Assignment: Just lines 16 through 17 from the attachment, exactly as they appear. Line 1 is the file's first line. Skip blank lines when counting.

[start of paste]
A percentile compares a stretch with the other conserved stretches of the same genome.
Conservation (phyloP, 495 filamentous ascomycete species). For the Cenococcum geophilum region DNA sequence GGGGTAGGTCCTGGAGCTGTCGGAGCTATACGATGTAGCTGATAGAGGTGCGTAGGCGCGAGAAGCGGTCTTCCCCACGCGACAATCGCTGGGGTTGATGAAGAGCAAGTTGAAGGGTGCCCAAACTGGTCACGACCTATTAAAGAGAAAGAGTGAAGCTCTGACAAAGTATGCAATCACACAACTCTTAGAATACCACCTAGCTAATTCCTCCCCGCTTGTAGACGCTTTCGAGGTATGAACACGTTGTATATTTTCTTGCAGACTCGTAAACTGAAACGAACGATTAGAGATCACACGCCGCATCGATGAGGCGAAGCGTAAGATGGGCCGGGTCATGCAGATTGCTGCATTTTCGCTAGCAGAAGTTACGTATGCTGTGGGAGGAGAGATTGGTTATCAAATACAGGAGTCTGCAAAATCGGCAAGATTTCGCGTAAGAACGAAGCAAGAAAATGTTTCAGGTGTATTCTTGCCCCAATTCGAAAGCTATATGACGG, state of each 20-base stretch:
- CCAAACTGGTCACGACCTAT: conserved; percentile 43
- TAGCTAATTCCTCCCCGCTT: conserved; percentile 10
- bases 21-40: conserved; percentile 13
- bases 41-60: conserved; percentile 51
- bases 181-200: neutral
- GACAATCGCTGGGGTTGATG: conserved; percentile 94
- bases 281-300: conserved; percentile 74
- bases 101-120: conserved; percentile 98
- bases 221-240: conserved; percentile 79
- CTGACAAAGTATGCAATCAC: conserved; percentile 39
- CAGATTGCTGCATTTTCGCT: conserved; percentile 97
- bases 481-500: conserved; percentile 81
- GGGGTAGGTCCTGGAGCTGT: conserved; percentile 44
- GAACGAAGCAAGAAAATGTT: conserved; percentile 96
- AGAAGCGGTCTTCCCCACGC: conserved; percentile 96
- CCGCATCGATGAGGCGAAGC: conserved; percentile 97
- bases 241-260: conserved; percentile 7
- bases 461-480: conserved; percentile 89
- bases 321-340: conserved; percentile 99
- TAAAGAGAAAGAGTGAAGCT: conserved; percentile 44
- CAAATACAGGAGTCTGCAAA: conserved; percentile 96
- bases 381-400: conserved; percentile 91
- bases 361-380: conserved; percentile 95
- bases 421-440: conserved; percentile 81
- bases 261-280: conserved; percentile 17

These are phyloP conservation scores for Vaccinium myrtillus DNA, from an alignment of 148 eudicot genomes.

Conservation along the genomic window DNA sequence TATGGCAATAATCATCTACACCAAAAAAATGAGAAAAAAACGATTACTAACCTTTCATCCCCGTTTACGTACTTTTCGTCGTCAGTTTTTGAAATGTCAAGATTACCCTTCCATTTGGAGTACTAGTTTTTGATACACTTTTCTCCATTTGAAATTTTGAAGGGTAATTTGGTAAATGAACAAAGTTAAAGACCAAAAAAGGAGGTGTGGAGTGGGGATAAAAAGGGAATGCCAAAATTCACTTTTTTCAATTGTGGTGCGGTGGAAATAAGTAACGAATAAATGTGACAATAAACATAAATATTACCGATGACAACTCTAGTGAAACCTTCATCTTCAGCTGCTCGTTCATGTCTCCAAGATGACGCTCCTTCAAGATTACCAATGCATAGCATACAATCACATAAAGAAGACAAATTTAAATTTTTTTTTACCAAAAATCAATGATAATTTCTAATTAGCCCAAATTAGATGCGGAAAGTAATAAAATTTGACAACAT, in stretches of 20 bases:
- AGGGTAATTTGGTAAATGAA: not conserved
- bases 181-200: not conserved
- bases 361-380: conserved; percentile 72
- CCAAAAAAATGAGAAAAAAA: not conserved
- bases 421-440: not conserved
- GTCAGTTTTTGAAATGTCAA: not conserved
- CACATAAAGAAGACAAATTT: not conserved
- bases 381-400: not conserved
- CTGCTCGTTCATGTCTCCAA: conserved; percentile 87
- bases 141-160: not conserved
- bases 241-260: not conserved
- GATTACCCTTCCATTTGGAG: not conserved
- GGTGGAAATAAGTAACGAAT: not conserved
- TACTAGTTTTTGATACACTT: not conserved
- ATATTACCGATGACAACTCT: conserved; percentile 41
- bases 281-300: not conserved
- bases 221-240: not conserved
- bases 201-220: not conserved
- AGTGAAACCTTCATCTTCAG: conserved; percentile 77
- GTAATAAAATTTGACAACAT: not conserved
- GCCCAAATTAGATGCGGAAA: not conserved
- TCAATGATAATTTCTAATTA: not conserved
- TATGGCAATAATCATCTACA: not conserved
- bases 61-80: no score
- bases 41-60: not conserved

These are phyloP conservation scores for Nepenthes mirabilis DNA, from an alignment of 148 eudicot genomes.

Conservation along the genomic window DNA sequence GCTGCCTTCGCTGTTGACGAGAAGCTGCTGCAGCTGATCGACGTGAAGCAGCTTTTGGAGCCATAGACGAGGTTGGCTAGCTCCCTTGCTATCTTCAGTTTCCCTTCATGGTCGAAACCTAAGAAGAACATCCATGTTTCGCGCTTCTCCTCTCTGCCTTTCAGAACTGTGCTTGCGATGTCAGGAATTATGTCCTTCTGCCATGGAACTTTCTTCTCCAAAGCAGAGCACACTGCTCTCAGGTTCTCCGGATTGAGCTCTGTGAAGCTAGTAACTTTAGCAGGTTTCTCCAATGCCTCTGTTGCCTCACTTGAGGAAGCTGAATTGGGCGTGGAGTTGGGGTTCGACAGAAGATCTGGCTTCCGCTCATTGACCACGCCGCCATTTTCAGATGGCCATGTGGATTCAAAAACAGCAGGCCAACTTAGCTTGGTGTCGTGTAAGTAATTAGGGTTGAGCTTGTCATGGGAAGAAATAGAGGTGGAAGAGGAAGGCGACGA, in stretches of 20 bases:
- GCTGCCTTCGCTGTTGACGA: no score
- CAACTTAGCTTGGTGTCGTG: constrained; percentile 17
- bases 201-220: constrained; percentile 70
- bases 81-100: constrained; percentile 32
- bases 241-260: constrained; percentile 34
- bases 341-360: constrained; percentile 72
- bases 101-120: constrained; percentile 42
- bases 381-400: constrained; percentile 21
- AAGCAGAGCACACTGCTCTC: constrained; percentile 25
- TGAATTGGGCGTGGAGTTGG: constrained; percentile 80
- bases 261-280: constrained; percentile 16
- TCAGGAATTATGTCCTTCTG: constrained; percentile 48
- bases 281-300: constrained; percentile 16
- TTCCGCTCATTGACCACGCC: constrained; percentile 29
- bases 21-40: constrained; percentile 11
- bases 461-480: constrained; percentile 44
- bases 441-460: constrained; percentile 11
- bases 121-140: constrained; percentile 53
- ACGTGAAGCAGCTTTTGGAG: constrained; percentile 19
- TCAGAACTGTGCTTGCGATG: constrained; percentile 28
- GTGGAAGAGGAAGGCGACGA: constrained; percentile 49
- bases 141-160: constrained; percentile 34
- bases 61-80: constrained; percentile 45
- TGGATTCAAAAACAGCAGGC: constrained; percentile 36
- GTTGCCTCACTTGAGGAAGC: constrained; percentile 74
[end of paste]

- GAACGAAGCAAGAAAATGTT: conserved; percentile 96
- AGAAGCGGTCTTCCCCACGC: conserved; percentile 96